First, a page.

Chase Briscoe, Driver of the No. 14 Magical Vacation Planner Ford Mustang for Stewart-Haas Racing:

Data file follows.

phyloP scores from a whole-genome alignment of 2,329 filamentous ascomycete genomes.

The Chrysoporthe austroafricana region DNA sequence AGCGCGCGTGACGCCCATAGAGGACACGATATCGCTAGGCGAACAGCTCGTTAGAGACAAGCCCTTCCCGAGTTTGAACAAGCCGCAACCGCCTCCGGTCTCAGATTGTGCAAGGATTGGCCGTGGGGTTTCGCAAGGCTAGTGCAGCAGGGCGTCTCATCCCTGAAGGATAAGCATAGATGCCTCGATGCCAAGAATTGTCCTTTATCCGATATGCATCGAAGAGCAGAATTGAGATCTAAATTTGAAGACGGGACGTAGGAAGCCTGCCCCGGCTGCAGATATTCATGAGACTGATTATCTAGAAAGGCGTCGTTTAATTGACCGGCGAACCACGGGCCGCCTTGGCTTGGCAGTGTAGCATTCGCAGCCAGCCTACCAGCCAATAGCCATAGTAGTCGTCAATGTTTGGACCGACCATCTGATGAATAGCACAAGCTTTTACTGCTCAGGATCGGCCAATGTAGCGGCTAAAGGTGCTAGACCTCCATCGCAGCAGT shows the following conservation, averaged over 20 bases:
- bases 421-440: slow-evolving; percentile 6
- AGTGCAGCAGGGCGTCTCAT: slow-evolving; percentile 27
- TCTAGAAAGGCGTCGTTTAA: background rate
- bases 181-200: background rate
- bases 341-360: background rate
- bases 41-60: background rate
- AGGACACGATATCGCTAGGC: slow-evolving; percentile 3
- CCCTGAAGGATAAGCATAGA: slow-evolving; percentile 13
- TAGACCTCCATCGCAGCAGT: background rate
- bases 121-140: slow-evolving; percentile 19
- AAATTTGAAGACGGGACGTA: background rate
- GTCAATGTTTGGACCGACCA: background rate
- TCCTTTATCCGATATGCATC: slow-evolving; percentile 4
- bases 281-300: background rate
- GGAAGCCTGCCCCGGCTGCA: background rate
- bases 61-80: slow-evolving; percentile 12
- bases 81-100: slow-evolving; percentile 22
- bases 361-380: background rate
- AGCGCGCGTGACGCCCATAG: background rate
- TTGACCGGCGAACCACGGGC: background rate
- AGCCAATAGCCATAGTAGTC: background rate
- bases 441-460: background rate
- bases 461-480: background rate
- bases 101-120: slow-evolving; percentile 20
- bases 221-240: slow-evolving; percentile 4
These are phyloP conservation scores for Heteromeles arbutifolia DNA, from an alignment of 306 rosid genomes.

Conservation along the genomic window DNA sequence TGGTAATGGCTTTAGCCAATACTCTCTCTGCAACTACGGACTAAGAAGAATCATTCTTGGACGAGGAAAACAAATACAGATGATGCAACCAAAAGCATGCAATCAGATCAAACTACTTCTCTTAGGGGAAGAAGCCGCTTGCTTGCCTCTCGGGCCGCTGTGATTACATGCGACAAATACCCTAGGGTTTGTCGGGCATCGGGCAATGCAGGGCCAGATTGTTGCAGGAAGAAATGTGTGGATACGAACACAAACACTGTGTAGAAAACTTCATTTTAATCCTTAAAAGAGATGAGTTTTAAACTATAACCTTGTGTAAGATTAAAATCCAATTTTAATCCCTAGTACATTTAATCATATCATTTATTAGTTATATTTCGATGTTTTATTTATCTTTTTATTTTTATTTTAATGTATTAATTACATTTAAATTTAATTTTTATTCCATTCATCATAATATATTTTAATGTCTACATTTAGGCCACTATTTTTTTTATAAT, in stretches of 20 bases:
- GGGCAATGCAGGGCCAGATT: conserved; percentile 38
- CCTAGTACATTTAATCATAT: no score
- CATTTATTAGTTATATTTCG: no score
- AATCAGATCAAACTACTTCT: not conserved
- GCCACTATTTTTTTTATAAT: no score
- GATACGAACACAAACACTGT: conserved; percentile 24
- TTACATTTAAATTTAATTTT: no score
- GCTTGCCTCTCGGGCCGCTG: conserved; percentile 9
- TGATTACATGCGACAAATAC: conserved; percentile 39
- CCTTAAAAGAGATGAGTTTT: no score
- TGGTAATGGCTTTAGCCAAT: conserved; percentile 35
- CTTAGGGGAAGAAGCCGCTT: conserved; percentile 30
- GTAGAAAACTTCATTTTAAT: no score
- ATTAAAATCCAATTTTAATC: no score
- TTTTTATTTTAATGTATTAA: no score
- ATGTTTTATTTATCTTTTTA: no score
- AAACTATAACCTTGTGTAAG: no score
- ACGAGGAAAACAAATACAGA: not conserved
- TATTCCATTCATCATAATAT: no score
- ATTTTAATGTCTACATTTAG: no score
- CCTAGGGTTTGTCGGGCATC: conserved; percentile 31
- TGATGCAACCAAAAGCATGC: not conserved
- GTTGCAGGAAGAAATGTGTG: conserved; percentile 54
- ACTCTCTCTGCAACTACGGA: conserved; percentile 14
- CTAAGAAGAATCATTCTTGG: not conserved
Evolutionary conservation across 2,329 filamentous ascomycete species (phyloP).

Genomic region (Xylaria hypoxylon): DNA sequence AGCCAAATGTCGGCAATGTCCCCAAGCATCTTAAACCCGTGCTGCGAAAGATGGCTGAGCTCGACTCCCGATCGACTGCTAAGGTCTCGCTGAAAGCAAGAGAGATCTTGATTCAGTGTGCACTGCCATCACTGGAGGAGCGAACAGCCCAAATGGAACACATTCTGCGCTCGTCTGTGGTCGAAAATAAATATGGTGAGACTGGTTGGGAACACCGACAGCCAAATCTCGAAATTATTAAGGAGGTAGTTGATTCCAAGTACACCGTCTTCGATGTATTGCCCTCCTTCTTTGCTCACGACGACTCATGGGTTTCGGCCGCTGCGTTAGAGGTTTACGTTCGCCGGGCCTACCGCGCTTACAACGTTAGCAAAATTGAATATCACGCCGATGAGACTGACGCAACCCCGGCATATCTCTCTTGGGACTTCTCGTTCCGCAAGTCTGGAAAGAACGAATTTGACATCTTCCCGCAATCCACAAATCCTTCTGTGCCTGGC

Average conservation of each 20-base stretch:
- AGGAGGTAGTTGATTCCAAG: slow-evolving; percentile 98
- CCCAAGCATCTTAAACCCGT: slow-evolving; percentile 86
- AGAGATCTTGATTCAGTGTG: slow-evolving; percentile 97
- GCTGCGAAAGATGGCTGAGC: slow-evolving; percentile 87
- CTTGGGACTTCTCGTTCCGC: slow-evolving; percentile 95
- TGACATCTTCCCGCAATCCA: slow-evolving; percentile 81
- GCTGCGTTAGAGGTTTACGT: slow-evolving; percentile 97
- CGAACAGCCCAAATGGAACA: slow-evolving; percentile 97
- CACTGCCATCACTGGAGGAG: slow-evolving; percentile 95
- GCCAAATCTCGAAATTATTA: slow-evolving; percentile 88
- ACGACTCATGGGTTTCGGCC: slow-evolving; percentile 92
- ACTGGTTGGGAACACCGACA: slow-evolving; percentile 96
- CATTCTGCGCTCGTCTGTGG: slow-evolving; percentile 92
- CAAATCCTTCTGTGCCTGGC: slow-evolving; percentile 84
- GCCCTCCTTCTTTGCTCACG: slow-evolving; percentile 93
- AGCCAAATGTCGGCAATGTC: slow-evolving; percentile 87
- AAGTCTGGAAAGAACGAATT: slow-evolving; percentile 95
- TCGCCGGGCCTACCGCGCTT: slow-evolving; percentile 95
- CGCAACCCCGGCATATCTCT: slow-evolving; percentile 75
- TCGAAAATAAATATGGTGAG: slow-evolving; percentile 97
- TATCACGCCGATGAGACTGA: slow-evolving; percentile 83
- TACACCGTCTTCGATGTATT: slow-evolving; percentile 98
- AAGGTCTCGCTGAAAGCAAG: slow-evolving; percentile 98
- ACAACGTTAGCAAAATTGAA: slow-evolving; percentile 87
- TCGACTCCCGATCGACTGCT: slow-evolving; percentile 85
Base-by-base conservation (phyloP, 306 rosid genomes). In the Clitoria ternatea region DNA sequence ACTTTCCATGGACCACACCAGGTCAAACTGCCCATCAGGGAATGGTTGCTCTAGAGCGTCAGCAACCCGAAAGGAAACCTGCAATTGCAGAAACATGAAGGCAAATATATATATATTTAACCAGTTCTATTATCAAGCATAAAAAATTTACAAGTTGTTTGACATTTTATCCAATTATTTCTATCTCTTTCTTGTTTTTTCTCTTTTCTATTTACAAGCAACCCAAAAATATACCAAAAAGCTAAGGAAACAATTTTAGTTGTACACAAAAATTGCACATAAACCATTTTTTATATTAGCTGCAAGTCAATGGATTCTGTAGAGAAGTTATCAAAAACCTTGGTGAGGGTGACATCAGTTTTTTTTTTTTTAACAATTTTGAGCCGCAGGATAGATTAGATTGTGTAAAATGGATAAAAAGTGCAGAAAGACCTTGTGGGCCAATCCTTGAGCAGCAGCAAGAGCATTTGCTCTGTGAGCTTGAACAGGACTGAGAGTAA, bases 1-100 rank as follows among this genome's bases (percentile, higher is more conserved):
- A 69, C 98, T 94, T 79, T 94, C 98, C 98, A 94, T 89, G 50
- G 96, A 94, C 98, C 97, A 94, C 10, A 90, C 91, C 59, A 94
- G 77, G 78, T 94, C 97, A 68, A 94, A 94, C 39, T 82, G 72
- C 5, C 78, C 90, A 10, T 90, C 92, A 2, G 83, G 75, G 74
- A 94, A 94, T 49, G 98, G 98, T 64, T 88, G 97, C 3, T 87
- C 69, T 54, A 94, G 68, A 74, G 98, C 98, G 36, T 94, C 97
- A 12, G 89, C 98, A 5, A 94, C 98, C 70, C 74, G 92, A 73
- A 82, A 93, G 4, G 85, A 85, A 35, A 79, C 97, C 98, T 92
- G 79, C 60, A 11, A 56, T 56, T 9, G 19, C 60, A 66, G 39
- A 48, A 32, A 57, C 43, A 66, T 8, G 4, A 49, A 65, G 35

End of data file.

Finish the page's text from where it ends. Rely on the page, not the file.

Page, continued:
You’re in your second year of Cup Series competition and started this season with a new sponsor, but now you’ve got a hometown company coming on board for five races. How does it feel to have that kind of support? “It’s pretty incredible. Jamie and JJ are great people and they’ve built an awesome company that makes planning vacations as easy as possible. We’ve used them a few times to plan trips and it’ll be cool to have them out there with us and to give them a cool experience at the track. Hopefully, we can give them a good run, but I might have to get JJ to give me some tips before the race. I used to do his basketball camps back home when I was a kid, and he was a great coach, so maybe he can give the team a pep talk before we get going.” Is there any relief to not have to race your way into the All-Star Race through the Open this year? “A little. Mostly, I just don’t have to worry about racing my way in while keeping the car in one piece for a second race. But it’s cool to get to know I’m already locked in. The All-Star Race is one of those races you want to have a chance to compete in when you get to the Cup Series but, if you don’t go into it knowing you’ve already got your spot, you know it’s going to be a pretty big task to earn your spot. Everyone wants to be part of it.” The format is so different than what we typically experience on a normal race weekend. Do you do anything different to prepare for it? “Not really. The stages are shorter, so the team will want to make sure we’ve got a good short-run car but, really, you race the same way. Points or not, you want to win. That’s why we do this, so it’s the same mentality we’ve got every race. You want to be the best and win, and if we can find something that works for us, we might be able to take that somewhere else and capitalize on it for another win.”